2017-03-30 15.31.57
Flowers by D. Callahan

Years ago I moved into a random Brooklyn Craigslist apartment with three strangers. Before I got to know any of them, I could often hear through a paper-thin shared bedroom wall the sound of a spoon scraping a bowl — what I gathered was someone eating ice cream in bed.

Eventually I got to know the person on the other side of the wall. In a city of millions, and through the most fortuitous series of events, she became my best friend — a concert-going, good time having, dance floor dominating, seriously smart, badass lady. Life works in strange ways, and of all the people I’ve crossed paths with — I’m forever grateful this woman is one of them.

Happy birthday to my partner in curls, Mignon! You are the coolest.

I think we learned a few things about Donald Trump from this episode…he doesn’t care about policy, he doesn’t care about healthcare, he doesn’t care about keeping any of the promises he made because he said ‘I want health insurance for everybody and I don’t want to cut Medicaid,’ — he didn’t try to do either of those things. He gets bored, he quits easily, he’s not willing to take on his own party, not willing to be bipartisan…basically the only thing he cared about this whole time was winning something.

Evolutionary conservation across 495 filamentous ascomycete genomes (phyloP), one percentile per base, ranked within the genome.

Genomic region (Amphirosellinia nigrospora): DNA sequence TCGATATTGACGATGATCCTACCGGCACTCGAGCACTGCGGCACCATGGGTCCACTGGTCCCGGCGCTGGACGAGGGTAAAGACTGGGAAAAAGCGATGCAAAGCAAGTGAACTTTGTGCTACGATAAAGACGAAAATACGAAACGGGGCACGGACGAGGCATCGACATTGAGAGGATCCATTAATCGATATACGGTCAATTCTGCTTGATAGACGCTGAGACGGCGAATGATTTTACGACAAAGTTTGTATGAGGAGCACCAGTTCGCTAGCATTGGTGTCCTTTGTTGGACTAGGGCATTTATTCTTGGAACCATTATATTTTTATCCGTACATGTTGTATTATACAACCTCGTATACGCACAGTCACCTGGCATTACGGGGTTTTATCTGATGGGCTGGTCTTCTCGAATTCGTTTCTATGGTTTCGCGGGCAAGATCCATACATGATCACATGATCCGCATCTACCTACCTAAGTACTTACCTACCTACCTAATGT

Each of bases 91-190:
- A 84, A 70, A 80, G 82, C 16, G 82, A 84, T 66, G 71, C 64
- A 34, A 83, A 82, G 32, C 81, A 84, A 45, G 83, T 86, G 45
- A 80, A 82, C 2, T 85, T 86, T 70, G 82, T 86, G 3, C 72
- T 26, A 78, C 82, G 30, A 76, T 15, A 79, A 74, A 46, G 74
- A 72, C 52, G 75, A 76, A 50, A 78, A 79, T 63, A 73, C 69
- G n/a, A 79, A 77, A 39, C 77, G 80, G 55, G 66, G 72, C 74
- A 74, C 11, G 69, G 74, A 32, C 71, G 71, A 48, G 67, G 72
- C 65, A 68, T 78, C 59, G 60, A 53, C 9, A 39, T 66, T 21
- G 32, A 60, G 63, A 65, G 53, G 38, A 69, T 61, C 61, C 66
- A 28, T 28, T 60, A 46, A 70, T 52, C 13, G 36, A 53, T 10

Pod Save America, “Blitzkrieg of Blame” on Trump’s failed health bill and blaming everyone but himself.

Photo by Brenda Ann Kenneally for NY Magazine

Just to be treated as a human is a pain in the ass. Picture that every day except for when you go to work, you don’t hear your name, you’re a number. That’s the common problem with this whole system is that we’re not looked at as human beings. Since I’ve been in this system, the only time I hear my name is when I see my case manager. Otherwise, I’m a 12-digit number. I’m not a person. I’m an ID. This is why I say it’s like jail, because when you go to jail, you are not a human anymore. It kind of reminds me of Full Metal Jacket: “Name, rank, serial number.” My name? Irrelevant. My rank? It’s still irrelevant. But my serial number, they make sure that they get that.

Abena Walker on being homeless and living in the NYC housing system, from the NY Magazine article Why It’s So Hard to Stop Being Homeless in New York.